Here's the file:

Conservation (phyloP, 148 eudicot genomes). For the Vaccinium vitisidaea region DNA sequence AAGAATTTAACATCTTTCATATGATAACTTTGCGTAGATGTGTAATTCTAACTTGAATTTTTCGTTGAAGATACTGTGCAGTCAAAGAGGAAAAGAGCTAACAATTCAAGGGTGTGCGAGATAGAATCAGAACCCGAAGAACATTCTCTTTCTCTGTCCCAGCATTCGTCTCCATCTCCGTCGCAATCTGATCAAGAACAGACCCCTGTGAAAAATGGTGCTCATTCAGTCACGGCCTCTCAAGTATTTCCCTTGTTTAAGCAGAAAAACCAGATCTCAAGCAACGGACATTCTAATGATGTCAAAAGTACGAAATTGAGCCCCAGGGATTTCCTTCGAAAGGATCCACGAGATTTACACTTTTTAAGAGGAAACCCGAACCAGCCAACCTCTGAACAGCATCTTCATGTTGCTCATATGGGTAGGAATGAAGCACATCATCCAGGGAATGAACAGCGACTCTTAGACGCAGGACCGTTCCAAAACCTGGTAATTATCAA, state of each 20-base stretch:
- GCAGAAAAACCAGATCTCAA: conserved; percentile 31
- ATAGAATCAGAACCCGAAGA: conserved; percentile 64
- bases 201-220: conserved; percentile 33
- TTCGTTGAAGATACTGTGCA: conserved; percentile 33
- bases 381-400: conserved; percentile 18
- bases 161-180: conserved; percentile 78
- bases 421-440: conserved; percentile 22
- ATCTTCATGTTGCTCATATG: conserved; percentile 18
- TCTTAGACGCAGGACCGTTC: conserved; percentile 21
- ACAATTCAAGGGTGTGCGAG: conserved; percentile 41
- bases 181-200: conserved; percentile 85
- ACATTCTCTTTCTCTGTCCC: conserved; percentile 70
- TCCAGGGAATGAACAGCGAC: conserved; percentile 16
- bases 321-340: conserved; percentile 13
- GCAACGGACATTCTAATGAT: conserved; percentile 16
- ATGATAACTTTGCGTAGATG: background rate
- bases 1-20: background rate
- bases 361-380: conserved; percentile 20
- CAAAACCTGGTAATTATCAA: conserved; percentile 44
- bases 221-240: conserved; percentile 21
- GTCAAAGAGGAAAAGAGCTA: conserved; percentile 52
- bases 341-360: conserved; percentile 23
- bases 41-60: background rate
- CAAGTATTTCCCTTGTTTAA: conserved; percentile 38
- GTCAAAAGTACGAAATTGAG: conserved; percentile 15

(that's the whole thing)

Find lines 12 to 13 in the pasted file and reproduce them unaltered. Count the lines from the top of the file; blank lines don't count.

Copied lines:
- bases 181-200: conserved; percentile 85
- ACATTCTCTTTCTCTGTCCC: conserved; percentile 70